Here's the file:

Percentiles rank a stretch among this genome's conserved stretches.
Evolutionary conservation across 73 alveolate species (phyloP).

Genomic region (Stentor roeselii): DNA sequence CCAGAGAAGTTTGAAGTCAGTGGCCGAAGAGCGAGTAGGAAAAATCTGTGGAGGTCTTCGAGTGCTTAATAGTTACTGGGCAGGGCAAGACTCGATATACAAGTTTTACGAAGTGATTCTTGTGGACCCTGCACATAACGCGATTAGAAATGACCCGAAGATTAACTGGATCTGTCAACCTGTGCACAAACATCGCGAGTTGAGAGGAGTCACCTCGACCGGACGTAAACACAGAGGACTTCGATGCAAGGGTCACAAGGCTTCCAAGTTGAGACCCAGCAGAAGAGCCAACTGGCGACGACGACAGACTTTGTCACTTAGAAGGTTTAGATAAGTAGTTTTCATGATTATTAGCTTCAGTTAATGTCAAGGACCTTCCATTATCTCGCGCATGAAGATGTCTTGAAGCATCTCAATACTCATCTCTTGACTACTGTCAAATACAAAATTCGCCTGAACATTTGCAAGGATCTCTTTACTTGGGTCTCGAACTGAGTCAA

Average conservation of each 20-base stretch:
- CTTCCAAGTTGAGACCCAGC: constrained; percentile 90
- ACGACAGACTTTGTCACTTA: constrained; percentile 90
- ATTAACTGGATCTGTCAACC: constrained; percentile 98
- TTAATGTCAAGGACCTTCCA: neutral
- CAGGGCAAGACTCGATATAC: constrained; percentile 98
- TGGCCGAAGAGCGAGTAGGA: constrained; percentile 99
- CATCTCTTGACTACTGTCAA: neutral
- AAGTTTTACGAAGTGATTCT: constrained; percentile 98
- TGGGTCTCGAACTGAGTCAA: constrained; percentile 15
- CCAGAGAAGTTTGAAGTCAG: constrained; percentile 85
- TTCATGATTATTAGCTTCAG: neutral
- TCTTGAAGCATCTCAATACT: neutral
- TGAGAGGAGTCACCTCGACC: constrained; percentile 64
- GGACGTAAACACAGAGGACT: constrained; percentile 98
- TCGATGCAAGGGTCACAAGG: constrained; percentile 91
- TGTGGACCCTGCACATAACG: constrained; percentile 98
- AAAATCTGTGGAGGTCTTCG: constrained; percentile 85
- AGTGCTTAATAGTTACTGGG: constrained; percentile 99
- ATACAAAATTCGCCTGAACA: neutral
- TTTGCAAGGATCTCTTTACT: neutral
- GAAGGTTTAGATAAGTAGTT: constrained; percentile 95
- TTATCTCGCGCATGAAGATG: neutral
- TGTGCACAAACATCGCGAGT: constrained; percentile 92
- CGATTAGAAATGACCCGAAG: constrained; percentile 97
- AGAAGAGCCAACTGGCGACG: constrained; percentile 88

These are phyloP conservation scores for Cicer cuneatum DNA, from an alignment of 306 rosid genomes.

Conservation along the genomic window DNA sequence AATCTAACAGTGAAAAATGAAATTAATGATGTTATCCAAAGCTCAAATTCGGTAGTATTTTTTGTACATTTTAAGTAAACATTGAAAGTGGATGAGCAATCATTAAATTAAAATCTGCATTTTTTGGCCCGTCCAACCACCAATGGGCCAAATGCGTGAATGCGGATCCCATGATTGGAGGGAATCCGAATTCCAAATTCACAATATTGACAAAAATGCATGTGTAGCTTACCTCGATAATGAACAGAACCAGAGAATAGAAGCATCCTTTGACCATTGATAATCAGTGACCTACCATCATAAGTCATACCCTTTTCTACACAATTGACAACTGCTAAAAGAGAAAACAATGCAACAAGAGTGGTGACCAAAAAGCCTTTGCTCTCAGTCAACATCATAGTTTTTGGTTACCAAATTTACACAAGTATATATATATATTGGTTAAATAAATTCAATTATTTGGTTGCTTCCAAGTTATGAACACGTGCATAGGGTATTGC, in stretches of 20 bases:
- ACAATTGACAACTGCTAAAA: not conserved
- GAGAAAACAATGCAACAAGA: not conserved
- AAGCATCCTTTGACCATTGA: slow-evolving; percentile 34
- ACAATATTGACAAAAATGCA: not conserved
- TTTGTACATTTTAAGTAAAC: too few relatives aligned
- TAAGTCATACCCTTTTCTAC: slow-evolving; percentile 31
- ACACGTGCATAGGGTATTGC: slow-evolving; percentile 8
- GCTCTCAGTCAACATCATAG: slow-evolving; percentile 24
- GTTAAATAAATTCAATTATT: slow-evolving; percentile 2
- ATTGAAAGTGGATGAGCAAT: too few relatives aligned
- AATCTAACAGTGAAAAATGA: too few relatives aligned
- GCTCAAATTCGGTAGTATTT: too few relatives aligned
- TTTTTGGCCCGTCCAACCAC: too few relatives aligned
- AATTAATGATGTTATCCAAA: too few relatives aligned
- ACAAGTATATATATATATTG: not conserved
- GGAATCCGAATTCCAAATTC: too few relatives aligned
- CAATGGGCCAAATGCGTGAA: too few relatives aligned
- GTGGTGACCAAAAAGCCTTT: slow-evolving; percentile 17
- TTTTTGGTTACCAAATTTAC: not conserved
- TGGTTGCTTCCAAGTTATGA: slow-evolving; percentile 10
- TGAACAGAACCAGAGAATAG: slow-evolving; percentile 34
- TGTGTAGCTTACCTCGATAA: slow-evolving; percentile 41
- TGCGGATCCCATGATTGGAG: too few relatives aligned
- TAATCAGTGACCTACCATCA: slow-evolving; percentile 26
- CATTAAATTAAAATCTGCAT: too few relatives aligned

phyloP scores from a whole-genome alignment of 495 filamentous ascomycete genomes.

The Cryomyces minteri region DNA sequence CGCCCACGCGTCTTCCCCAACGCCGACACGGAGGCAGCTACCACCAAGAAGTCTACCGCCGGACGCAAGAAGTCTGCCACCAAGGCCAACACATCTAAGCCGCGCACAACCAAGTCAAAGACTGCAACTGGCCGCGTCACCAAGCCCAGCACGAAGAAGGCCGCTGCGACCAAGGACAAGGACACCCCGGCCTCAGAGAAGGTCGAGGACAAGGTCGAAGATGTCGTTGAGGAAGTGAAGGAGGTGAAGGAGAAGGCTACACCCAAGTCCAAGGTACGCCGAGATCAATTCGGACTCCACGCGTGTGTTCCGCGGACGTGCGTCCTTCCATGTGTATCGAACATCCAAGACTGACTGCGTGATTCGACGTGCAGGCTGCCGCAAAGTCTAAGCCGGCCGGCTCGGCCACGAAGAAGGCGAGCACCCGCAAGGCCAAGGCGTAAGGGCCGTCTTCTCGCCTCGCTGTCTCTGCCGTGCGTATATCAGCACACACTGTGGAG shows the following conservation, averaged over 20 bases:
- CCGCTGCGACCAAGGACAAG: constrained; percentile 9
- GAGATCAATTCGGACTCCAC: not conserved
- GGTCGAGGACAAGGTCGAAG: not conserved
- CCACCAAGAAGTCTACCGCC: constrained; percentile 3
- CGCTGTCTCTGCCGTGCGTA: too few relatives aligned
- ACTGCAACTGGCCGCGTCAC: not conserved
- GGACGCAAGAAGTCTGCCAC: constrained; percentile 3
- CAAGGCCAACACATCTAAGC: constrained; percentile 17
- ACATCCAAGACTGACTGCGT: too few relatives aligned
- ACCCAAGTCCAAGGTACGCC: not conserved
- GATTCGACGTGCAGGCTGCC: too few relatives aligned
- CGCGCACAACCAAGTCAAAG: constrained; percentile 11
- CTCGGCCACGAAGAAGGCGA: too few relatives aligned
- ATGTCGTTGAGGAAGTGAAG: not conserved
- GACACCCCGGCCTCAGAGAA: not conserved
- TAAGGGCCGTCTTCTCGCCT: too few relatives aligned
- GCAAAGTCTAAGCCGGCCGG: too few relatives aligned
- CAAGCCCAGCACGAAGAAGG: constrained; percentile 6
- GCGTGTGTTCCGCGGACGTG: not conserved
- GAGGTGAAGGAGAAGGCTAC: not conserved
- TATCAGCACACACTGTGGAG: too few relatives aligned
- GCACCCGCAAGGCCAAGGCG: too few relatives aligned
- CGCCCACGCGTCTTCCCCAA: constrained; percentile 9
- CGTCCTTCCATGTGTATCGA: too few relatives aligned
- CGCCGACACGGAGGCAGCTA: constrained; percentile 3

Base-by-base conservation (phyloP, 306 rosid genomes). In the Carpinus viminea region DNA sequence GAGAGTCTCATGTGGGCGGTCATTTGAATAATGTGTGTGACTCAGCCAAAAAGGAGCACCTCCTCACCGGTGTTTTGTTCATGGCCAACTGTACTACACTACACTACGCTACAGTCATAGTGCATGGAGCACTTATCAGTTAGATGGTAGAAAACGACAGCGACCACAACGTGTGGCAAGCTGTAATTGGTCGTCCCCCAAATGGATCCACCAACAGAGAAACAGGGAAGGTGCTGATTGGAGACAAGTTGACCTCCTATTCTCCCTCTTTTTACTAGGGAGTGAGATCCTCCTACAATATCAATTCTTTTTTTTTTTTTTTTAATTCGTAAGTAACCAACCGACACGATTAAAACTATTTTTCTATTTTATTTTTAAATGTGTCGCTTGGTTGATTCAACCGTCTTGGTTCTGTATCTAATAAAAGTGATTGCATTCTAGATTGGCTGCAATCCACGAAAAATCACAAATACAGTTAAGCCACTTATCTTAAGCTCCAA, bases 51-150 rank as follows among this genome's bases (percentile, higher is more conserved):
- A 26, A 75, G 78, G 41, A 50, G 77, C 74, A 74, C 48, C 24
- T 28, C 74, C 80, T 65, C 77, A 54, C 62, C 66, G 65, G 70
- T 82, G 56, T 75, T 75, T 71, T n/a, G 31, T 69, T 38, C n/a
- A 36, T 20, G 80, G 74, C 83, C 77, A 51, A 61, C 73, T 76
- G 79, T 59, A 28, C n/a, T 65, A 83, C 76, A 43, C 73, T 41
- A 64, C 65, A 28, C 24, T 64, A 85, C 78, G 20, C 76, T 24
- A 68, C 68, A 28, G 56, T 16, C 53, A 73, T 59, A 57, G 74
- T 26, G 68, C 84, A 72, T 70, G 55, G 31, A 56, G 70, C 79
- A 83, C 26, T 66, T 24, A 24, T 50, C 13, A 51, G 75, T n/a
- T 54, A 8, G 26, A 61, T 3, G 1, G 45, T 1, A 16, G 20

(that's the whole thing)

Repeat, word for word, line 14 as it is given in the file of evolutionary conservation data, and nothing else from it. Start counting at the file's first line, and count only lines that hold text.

- CCAGAGAAGTTTGAAGTCAG: constrained; percentile 85